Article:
Question: xinetd (extended Internet services daemon) maps input to a service's standard input and output to a service's standard out.

In other words, assuming a custom TCP service written in C, data coming into port X is mapped to stdin of the service and stdout of the service is mapped to data coming out of port Y.

Again, assuming a custom TCP service written in C, is there a way for that service to determine the connecting client's IP Address?

Web Research: As of the posting of this question, there are NO other questions on Stack Exchange (or elsewhere) that specifically deal with xinetd TCP services written in C attempting to determine the connecting client's IP Address.

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But none that answer the specific question detailed in this post.

FOLLOW UP NOTE: xinetd takes the socket descriptor associated with TCP port X and maps it to the service's standard input.

Being cognizant of this fact would have allowed for a better web search that resulted in the following answers:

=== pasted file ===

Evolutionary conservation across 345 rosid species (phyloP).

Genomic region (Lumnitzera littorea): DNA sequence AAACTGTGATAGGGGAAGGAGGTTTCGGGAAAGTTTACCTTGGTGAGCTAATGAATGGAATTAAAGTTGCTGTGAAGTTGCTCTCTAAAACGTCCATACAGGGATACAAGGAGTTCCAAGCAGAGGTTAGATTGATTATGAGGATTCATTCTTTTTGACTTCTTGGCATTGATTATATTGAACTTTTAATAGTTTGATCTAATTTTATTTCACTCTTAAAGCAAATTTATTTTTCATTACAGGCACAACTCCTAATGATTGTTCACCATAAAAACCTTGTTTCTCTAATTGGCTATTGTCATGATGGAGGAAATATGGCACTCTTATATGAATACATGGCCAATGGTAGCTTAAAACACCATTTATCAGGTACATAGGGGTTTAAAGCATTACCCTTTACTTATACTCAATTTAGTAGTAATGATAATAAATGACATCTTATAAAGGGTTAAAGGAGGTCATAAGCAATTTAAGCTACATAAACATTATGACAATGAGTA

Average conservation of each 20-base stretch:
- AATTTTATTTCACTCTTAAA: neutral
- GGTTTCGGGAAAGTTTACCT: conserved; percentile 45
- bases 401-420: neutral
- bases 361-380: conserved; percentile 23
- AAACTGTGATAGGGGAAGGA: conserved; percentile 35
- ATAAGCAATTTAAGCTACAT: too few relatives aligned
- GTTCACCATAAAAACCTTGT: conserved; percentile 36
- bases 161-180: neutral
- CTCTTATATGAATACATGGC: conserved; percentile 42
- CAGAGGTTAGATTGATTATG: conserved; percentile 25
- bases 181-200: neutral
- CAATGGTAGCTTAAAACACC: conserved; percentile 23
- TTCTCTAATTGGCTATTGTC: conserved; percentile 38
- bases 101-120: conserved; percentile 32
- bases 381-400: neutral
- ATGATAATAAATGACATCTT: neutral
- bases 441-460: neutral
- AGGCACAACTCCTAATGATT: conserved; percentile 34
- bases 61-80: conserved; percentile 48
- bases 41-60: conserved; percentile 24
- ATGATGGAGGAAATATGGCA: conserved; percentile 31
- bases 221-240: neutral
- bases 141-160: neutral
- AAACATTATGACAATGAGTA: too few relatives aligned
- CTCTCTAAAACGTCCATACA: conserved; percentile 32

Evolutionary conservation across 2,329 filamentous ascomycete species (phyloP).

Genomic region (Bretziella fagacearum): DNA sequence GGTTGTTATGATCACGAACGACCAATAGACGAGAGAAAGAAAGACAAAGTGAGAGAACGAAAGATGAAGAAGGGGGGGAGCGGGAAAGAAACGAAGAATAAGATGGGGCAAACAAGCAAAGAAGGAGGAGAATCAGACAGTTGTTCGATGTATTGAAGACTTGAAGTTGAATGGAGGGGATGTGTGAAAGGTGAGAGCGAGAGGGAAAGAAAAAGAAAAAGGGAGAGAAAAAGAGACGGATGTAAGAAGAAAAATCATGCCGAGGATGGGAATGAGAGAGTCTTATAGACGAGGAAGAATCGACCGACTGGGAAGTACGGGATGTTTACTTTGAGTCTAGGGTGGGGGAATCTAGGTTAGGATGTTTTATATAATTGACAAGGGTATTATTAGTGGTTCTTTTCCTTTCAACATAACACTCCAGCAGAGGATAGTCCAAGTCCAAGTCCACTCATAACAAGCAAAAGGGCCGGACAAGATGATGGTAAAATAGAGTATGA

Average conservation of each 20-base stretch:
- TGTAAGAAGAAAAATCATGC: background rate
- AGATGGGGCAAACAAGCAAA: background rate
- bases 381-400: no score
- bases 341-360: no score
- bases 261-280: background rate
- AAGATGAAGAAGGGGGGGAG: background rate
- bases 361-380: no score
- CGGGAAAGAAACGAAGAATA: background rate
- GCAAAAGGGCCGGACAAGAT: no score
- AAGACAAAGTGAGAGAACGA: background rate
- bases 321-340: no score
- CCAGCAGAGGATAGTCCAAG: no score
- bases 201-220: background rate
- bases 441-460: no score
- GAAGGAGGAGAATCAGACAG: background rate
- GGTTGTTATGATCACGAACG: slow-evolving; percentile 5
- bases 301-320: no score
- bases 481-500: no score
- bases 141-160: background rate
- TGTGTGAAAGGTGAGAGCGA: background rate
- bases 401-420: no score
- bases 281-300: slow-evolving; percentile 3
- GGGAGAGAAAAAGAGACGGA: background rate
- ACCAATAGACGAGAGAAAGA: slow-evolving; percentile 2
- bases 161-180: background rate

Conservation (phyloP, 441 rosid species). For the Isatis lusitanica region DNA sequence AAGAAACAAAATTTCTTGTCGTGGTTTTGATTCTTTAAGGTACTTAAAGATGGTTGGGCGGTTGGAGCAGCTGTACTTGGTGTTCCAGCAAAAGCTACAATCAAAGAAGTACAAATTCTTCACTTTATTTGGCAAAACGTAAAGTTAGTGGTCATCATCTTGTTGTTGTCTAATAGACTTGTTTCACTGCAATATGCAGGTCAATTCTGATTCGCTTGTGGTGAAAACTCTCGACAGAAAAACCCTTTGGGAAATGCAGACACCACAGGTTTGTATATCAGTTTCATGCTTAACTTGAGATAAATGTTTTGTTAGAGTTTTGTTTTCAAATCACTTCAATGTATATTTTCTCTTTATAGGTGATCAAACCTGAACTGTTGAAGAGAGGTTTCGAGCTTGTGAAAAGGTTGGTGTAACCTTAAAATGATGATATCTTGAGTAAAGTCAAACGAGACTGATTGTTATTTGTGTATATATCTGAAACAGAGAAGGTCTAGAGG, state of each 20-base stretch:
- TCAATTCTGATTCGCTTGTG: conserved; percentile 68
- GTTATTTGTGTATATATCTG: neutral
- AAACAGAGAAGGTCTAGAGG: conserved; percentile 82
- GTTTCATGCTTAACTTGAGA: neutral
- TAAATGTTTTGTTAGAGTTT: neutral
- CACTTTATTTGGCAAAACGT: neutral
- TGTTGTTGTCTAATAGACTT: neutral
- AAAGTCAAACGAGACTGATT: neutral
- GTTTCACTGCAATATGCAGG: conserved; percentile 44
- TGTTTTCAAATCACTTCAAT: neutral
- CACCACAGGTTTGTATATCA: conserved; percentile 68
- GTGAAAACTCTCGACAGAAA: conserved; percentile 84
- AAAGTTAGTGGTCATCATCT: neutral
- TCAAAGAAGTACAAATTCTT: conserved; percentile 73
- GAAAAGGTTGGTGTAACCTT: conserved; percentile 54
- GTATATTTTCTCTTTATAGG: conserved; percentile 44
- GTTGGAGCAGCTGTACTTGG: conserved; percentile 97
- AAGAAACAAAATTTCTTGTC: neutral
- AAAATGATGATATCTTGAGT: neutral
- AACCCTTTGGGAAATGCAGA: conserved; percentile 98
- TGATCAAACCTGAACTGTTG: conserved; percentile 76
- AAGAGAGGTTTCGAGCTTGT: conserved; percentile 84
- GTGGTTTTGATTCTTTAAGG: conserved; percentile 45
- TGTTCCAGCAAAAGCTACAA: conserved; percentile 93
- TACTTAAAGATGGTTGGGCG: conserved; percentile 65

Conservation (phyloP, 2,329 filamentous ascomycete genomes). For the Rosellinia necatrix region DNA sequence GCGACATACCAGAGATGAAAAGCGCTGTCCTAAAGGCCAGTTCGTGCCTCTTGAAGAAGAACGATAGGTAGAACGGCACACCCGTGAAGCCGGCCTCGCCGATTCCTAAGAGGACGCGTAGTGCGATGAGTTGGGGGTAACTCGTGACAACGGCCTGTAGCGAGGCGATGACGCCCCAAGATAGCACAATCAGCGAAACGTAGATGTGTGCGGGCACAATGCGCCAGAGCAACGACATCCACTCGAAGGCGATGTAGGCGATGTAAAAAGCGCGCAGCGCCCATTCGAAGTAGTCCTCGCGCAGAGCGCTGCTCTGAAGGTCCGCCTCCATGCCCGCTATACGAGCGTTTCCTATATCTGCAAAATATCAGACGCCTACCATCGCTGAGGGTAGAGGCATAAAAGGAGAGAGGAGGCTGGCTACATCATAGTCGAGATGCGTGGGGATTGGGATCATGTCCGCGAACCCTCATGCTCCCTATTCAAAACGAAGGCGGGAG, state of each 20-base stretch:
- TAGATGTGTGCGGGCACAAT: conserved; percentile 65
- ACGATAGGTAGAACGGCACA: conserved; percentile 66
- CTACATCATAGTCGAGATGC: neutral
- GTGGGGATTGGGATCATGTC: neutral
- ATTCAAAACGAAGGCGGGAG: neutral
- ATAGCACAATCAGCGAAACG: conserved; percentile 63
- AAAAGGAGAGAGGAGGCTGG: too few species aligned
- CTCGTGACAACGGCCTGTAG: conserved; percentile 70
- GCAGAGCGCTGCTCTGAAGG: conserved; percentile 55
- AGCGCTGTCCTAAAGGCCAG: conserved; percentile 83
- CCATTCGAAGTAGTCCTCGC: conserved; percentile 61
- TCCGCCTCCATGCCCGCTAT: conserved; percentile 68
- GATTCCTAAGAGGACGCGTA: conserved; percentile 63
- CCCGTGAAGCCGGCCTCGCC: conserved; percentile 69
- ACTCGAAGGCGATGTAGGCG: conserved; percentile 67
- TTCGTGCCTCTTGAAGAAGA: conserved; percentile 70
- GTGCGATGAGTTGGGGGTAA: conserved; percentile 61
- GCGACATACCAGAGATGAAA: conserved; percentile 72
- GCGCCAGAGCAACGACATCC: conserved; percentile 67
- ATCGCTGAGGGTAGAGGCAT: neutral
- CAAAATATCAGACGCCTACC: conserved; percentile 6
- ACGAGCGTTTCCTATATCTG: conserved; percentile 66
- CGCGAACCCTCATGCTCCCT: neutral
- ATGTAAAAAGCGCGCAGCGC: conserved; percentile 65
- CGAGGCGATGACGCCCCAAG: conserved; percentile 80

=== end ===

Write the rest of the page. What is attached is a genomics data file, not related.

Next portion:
Yes, with getpeername(2) on its stdin (0) or stdout (1) file descriptor.

Example: when run from xinetd or inetd, this will print the address of the client connected to its stdin:

#include <unistd.h>
#include <sys/socket.h>
#include <netinet/in.h>
#include <netinet/in.h>
#include <stdio.h>
#include <err.h>
#include <netdb.h>

int main(void){
        union {
                struct sockaddr a;
                struct sockaddr_in in;
                struct sockaddr_in6 in6;
        } na;
        char host[NI_MAXHOST], port[NI_MAXSERV]; int e;
        socklen_t nl = sizeof na;
        if(getpeername(0, &na.a, &nl)) err(1, "getpeername");
        if(e = getnameinfo(&na.a, nl, host, sizeof host, port, sizeof port,
                errx(1, "getnameinfo: %s", gai_strerror(e));
        case AF_INET:
                errx(0, "connection from %s:%s", host, port);
        case AF_INET6:
                errx(0, "connection from [%s]:%s", host, port);
                errx(0, "connection from unknown address family %d",
  • I believe _POSIX_HOST_NAME_MAX is defined as 255. 128 may be a tad bit small (or it may be larger than needed). Also see Maximum hostname length on Linux. – jww Apr 20 at 3:31
  • yes, but I'm using NI_NUMERICHOST, so even 40 bytes should be enough ;-) – mosvy Apr 20 at 3:39
  • @mosvy, Thank you. This should do the trick. – HighExodus Apr 22 at 13:45

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